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Need to hire a new employee? Setting the right restaurant salary is all about balance. You want to attract the best in the business, but you don’t want labor costs cutting into your profit margin. Use this restaurant salary guide for 11 positions as a starting point. After all, the best restaurant salary and hourly wages will keep your team – and your bottom line – happy.

Front of House Restaurant Salary Ranges

Most front of the house (FOH) positions require tips, so you can pay less than minimum wage for certain roles. However, you must ensure all staff are being paid at least minimum wage once tips are added in. Here are some estimated restaurant salary ranges to start with:

1) Hostess: $7.25 – $12 per Hour + Tip Outs

The hostess role is typically an hourly position where employees also earn additional tips and tip outs from servers. Job-applications.com estimates that the national restaurant salary for hostesses is $9.50 per hour, depending on experience and responsibility.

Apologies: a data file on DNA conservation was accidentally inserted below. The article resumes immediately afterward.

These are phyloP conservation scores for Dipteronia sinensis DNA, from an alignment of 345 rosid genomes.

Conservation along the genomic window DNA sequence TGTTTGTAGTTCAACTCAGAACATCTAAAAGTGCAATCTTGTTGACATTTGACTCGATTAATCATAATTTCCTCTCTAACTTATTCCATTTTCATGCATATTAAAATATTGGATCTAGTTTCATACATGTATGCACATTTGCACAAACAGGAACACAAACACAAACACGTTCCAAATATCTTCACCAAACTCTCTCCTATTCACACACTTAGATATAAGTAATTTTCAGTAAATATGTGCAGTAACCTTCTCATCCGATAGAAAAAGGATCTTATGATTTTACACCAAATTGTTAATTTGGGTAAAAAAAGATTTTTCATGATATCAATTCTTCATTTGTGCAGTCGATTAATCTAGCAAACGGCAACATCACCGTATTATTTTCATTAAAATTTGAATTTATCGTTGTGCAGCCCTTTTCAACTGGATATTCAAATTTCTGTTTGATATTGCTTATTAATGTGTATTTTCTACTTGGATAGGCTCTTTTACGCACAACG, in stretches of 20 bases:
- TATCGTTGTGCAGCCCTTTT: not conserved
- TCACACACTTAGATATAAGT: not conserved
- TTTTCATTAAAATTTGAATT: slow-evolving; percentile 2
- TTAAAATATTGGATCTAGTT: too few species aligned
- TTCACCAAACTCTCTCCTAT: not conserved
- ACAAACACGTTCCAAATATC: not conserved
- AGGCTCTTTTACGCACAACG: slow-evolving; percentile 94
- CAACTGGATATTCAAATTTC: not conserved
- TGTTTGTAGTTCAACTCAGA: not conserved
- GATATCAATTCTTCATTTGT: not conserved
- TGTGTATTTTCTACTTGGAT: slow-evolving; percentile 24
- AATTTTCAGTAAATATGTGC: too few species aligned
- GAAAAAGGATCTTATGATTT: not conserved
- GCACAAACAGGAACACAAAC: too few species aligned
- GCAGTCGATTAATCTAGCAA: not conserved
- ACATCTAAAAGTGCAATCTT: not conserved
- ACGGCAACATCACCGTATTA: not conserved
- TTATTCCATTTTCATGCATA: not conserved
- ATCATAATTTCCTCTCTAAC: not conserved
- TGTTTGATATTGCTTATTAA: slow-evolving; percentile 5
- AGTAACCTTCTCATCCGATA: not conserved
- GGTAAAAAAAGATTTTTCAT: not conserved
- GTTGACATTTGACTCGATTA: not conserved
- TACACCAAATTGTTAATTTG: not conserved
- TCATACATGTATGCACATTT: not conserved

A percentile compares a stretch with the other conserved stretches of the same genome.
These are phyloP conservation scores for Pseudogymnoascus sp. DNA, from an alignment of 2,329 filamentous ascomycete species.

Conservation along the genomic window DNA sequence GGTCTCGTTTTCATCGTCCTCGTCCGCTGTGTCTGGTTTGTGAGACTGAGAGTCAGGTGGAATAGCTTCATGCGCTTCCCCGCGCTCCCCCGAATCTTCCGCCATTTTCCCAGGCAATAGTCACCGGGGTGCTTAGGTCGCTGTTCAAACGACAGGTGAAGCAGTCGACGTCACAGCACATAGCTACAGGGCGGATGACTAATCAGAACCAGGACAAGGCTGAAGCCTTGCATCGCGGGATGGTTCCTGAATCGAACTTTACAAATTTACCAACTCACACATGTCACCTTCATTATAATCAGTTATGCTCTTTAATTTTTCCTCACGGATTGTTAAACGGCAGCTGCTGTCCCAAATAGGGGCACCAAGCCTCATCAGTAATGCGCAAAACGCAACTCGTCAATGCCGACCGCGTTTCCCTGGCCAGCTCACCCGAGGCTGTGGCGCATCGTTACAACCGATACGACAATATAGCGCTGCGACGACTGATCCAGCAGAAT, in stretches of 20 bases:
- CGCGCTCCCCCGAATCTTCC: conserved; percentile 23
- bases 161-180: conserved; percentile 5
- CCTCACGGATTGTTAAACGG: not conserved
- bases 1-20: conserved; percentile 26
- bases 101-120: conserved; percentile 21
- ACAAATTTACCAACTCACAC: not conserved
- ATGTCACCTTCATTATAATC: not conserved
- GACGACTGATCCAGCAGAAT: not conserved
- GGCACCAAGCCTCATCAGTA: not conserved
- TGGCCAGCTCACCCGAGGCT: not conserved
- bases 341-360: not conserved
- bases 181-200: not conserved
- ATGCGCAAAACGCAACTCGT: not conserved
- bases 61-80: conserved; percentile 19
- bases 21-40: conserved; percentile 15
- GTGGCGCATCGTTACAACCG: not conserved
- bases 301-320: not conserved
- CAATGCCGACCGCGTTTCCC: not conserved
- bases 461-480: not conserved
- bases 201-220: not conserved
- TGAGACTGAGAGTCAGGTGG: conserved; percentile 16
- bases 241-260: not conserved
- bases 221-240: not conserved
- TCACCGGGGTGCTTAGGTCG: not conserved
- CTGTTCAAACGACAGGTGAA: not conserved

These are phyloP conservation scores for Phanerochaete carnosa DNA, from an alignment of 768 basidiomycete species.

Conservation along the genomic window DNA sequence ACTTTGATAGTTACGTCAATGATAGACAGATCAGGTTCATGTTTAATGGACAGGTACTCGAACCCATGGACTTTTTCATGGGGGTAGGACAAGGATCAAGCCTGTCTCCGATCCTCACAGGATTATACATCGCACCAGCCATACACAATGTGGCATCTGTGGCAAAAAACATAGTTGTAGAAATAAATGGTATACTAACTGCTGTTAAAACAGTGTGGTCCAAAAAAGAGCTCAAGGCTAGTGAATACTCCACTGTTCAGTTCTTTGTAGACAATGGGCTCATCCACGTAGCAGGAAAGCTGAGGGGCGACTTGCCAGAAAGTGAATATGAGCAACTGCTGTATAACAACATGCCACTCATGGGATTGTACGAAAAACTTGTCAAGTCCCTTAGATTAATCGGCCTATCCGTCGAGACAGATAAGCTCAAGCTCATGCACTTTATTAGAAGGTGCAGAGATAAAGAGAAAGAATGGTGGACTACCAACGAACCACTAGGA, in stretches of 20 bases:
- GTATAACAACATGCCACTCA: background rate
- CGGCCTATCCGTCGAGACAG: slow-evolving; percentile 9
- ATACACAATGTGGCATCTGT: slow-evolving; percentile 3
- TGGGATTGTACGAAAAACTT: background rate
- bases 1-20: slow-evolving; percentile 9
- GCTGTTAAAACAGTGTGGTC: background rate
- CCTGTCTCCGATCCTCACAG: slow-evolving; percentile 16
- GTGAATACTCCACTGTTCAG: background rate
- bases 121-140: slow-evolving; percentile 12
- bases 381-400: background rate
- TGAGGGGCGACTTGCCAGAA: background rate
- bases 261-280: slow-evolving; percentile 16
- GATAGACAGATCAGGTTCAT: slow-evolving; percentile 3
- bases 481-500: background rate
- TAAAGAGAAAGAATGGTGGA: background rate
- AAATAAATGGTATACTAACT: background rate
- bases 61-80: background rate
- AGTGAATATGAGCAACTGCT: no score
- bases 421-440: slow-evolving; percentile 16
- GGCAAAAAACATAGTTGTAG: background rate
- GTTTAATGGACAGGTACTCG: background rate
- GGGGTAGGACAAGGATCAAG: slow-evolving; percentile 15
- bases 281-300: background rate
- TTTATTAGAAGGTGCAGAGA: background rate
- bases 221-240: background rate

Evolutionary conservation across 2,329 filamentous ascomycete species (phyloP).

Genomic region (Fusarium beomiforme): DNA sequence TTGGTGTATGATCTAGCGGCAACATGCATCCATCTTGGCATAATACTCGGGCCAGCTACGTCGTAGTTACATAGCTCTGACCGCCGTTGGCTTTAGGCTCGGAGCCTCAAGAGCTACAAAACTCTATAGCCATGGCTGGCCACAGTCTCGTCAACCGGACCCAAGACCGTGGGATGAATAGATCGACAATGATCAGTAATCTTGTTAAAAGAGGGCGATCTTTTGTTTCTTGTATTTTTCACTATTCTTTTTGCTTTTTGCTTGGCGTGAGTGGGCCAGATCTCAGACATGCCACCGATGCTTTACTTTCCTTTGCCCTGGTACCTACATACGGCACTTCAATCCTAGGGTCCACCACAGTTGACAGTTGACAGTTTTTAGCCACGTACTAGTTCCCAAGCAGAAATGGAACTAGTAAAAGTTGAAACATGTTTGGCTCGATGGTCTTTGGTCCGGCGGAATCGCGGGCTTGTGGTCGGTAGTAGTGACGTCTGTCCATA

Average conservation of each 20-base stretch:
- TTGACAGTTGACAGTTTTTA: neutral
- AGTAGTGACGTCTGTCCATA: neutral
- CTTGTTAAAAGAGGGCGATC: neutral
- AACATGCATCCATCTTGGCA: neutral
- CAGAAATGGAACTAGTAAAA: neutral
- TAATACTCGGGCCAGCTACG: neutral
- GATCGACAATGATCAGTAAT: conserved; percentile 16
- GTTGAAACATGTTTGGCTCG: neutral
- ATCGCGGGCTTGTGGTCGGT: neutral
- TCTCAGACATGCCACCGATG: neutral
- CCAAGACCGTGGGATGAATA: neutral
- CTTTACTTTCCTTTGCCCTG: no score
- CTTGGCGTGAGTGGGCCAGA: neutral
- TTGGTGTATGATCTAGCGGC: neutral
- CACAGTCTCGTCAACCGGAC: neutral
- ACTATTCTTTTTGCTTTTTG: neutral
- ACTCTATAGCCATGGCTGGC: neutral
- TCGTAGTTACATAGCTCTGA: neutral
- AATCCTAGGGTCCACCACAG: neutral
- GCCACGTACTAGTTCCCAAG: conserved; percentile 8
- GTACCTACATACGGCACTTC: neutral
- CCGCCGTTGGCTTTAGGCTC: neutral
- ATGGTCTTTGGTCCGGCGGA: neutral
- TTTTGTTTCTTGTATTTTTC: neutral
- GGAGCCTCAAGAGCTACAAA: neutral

A hostess just starting out may make closer to minimum wage. However, if you expect the hostess to take on additional responsibilities like running food or bussing tables, provide a higher starting rate.

Generous patrons may slip a dollar or two to hostesses for better seating (which they may accept, if your policy permits). Servers also tip out approximately 5% of their tips to their hostess, but it depends on your restaurant’s tip out policy.

Depending on the restaurant salary you determine for tip out employees, you can implement a blanket percentage or leave it to the servers’ discretion on how much they want to contribute to the hostess.